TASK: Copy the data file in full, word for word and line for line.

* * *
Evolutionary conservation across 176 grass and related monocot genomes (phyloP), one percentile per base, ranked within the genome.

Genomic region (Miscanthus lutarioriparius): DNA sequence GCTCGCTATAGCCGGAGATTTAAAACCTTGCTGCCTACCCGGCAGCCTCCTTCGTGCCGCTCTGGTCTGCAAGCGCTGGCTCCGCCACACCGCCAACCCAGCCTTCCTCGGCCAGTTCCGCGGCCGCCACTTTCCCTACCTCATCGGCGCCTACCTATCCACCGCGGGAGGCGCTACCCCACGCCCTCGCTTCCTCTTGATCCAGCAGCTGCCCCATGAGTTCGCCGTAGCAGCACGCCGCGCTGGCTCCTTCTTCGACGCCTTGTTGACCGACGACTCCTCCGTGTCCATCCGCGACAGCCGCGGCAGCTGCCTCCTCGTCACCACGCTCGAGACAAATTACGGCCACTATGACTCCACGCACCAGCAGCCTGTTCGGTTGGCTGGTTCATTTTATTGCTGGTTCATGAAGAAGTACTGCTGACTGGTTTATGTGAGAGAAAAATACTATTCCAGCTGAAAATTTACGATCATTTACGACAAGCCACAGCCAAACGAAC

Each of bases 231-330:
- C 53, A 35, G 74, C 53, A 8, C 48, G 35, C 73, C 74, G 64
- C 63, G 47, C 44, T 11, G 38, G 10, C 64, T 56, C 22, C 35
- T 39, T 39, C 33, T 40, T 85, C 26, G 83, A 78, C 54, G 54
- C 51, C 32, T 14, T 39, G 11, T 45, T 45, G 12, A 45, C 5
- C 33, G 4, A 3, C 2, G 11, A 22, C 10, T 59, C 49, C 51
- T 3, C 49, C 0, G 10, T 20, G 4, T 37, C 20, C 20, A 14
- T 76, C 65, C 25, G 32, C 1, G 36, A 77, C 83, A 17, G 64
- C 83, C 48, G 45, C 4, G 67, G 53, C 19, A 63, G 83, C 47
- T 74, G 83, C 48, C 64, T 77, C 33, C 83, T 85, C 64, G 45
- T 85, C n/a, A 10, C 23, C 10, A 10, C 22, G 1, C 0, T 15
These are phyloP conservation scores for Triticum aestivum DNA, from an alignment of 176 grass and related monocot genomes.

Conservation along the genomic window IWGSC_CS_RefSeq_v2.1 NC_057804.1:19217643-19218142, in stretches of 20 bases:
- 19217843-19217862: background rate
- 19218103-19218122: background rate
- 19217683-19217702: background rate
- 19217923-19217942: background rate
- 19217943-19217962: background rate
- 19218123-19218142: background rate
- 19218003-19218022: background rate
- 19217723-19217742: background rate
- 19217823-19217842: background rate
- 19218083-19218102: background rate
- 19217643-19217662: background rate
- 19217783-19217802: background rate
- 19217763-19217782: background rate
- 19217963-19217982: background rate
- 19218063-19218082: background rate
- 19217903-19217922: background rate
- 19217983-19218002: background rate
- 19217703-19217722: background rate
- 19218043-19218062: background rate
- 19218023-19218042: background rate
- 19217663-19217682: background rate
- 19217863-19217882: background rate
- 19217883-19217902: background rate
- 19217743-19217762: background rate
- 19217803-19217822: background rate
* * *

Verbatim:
Evolutionary conservation across 176 grass and related monocot genomes (phyloP), one percentile per base, ranked within the genome.

Genomic region (Miscanthus lutarioriparius): DNA sequence GCTCGCTATAGCCGGAGATTTAAAACCTTGCTGCCTACCCGGCAGCCTCCTTCGTGCCGCTCTGGTCTGCAAGCGCTGGCTCCGCCACACCGCCAACCCAGCCTTCCTCGGCCAGTTCCGCGGCCGCCACTTTCCCTACCTCATCGGCGCCTACCTATCCACCGCGGGAGGCGCTACCCCACGCCCTCGCTTCCTCTTGATCCAGCAGCTGCCCCATGAGTTCGCCGTAGCAGCACGCCGCGCTGGCTCCTTCTTCGACGCCTTGTTGACCGACGACTCCTCCGTGTCCATCCGCGACAGCCGCGGCAGCTGCCTCCTCGTCACCACGCTCGAGACAAATTACGGCCACTATGACTCCACGCACCAGCAGCCTGTTCGGTTGGCTGGTTCATTTTATTGCTGGTTCATGAAGAAGTACTGCTGACTGGTTTATGTGAGAGAAAAATACTATTCCAGCTGAAAATTTACGATCATTTACGACAAGCCACAGCCAAACGAAC

Each of bases 231-330:
- C 53, A 35, G 74, C 53, A 8, C 48, G 35, C 73, C 74, G 64
- C 63, G 47, C 44, T 11, G 38, G 10, C 64, T 56, C 22, C 35
- T 39, T 39, C 33, T 40, T 85, C 26, G 83, A 78, C 54, G 54
- C 51, C 32, T 14, T 39, G 11, T 45, T 45, G 12, A 45, C 5
- C 33, G 4, A 3, C 2, G 11, A 22, C 10, T 59, C 49, C 51
- T 3, C 49, C 0, G 10, T 20, G 4, T 37, C 20, C 20, A 14
- T 76, C 65, C 25, G 32, C 1, G 36, A 77, C 83, A 17, G 64
- C 83, C 48, G 45, C 4, G 67, G 53, C 19, A 63, G 83, C 47
- T 74, G 83, C 48, C 64, T 77, C 33, C 83, T 85, C 64, G 45
- T 85, C n/a, A 10, C 23, C 10, A 10, C 22, G 1, C 0, T 15
These are phyloP conservation scores for Triticum aestivum DNA, from an alignment of 176 grass and related monocot genomes.

Conservation along the genomic window IWGSC_CS_RefSeq_v2.1 NC_057804.1:19217643-19218142, in stretches of 20 bases:
- 19217843-19217862: background rate
- 19218103-19218122: background rate
- 19217683-19217702: background rate
- 19217923-19217942: background rate
- 19217943-19217962: background rate
- 19218123-19218142: background rate
- 19218003-19218022: background rate
- 19217723-19217742: background rate
- 19217823-19217842: background rate
- 19218083-19218102: background rate
- 19217643-19217662: background rate
- 19217783-19217802: background rate
- 19217763-19217782: background rate
- 19217963-19217982: background rate
- 19218063-19218082: background rate
- 19217903-19217922: background rate
- 19217983-19218002: background rate
- 19217703-19217722: background rate
- 19218043-19218062: background rate
- 19218023-19218042: background rate
- 19217663-19217682: background rate
- 19217863-19217882: background rate
- 19217883-19217902: background rate
- 19217743-19217762: background rate
- 19217803-19217822: background rate